Yesterday, the Japanese Defense Ministry announced that the Chinese Navy had maneuvered an aircraft carrier and accompanying vessels between the Okinawa and Miyako Islands. This provocative action is the most recent escalation in the western Pacific by China after air defense identification zones were violated in Taiwan late last month and live-fire missile drills in the South China Sea in February; displaying resolve, intent, and dominance over the U.S. and regional allies. These actions in Near Peer competition are coupled with developing abilities in Cruise missiles from Russia and China, to deny the U.S. regional access.
“China will firmly safeguard national sovereignty, security, and development interests.” – Yang Jiechi, Alaska Summit, March 17th, 2021
One of America’s greatest allies, Australia, is countering China’s destabilizing proliferation of missiles and aggressive actions in the Indo- Pacific region by riveting and pivoting its focus to homeland air and missile defense.
Australian Prime Minister Scott Morrison announced Wednesday, March 31st, that Australia will develop domestic air and missile defense interceptors including BMD capabilities and guided missiles; with an initial budget of $1 billion Australian dollars. Prime Minister Morrison’s decision is in direct response to the rapid development of Chinese long-range cruise missiles that threaten the sovereignty of Australia. The Australian Department of Defense is taking a multi-service homeland defense approach, between the Army and Air Force, to counter the significant threat China poses to Australia.
Australia, like other U.S. Indo Pacific Allies, Japan, and South Korea, have brought into its military service the F-35; a 5th generation aircraft that can penetrate Chinese A2AD as well as standoff with effectors in negating the Chinese A2AD areas in the Indo Pacific. This Air Domain platform is the most valuable maneuvering capability that Australia owns to project power in this region. Australia accepted the F-35A Lightning II into service in 2018 and has committed to purchase a total of 72 total F-35A fighter jets producing a fully operational capability in 2023.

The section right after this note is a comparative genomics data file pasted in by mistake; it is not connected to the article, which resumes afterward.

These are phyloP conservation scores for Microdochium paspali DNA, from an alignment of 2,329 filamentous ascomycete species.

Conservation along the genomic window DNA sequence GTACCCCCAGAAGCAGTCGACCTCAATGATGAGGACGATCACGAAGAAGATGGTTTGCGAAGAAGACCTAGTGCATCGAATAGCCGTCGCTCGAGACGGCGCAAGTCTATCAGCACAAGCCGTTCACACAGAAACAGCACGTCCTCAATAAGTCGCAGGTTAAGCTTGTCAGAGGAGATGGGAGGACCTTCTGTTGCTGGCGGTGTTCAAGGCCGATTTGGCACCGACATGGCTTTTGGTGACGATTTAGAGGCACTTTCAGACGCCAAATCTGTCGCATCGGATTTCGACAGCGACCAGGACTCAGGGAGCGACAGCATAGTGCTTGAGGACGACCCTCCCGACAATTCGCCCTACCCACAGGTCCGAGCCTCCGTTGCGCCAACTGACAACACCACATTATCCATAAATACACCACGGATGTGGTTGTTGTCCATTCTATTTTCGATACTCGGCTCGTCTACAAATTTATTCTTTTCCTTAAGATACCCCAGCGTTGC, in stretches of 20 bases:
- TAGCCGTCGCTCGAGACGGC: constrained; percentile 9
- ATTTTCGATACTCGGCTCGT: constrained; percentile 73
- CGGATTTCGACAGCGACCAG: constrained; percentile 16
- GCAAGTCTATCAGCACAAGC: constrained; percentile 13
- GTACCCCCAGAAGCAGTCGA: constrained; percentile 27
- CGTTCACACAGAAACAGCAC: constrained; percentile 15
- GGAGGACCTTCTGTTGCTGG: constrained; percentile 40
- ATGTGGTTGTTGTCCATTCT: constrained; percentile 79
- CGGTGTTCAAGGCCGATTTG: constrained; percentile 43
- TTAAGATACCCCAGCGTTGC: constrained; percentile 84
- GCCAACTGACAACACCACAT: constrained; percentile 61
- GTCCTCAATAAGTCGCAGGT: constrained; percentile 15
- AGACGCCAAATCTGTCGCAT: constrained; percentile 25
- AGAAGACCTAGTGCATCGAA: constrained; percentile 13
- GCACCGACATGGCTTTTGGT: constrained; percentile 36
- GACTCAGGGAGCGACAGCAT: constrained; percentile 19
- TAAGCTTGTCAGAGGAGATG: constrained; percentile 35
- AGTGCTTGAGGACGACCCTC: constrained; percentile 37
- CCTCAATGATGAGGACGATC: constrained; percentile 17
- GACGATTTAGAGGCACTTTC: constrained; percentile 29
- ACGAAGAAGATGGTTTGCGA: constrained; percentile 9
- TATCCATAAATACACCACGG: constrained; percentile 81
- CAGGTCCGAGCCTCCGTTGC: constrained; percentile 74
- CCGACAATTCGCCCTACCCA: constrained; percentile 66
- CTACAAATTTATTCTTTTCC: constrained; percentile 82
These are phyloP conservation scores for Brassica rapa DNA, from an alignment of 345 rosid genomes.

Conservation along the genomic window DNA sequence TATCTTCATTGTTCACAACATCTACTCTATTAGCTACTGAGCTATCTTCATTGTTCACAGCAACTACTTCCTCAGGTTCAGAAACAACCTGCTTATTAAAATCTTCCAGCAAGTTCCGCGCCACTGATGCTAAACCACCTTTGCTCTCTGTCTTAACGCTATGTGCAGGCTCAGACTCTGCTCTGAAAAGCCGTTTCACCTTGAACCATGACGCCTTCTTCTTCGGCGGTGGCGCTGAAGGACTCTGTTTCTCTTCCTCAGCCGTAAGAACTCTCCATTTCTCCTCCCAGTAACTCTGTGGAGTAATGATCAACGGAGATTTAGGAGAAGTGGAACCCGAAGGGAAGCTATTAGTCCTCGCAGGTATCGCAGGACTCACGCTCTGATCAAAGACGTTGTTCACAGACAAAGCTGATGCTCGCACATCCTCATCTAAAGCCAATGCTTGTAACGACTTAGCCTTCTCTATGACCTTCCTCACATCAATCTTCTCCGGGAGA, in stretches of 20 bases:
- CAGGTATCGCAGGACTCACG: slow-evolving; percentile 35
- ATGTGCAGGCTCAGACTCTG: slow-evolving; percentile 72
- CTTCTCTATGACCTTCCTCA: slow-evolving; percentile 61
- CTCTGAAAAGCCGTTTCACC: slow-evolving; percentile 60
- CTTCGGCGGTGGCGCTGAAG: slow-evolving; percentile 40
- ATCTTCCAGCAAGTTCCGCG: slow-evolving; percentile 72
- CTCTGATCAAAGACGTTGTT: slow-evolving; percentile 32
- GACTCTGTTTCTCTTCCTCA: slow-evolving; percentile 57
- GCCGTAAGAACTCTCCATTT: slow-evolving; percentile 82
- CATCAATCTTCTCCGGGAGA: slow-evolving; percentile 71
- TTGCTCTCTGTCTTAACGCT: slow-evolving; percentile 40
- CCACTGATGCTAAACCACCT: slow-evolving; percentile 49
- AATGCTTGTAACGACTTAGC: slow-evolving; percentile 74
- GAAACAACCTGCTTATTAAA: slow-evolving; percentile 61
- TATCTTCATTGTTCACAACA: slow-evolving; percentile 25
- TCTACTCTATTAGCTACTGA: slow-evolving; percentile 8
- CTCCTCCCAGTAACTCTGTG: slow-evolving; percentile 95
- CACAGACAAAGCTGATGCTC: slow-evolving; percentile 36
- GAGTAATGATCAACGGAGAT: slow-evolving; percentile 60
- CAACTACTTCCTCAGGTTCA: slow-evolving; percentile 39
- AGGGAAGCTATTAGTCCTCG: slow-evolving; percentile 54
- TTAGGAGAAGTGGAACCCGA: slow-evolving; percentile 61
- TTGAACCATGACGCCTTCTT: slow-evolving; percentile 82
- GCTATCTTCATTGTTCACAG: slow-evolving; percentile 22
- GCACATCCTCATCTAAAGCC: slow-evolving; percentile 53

The Australian investment into the F-35 A Lightning II requires an effective 360-degree, persistent defensive capability from cruise and missile threats in defense of their air bases in Australia that house the F-35A Lightning II where they are the most vulnerable. The National Advanced Surface-to-Air Missile System (NASAMS) missile defense system has been chosen for its capability-based system and versatility to do both fixed air base sites and a semi-mobile capability to defend mobile forces in the Indo Pacific both Australian Land Forces and Air Forces. The NASAM is able to integrate into the fire control network, and most importantly uses the AMRAAM missile, which can be interchangeably used on fighter jets as an air-to-air interceptor.
The U.S. Air Force, U.S. Navy, U.S. Marine Corps, United Kingdom, Italy, Netherlands, Australia, Norway, Denmark, Canada, Israel, Japan, South Korea, Poland, Turkey, Belgium, and Singapore are all challenged to defend this highly valuable F-35 weapon system on its land bases. The United States has yet to deploy a dedicated 360-degree land-based missile defense system around its airbases. The United States actively uses its only 360 simultaneous air and cruise missile defense capability at the nation’s capital, Washington D.C., a NASAM system that is not a program of record and is operated by the National Guard. Australia joins Norway and the Netherlands, which currently possess operational NASAMS and the F-35 Lightning II.
The Australian’s tremendous value and investment into the F-35 A Lightning II absolutely requires 360 missile defense from the Chinese Cruise Missile threat on the airbases in Australia that house the F-35A Lightning II as well as mobile air bases in the Pacific where they operate from.
“When you look through offense, defense, and all those capabilities together it’s really about strategic deterrence. It’s not just about nuclear posture…not about missile defense, not just about space…it’s about all those things together that provide our overall strategic capability and our ability to strategically deter our adversaries” – General Hyten, Vice Chairman of the Joint Chiefs of Staff, February 26th, 2021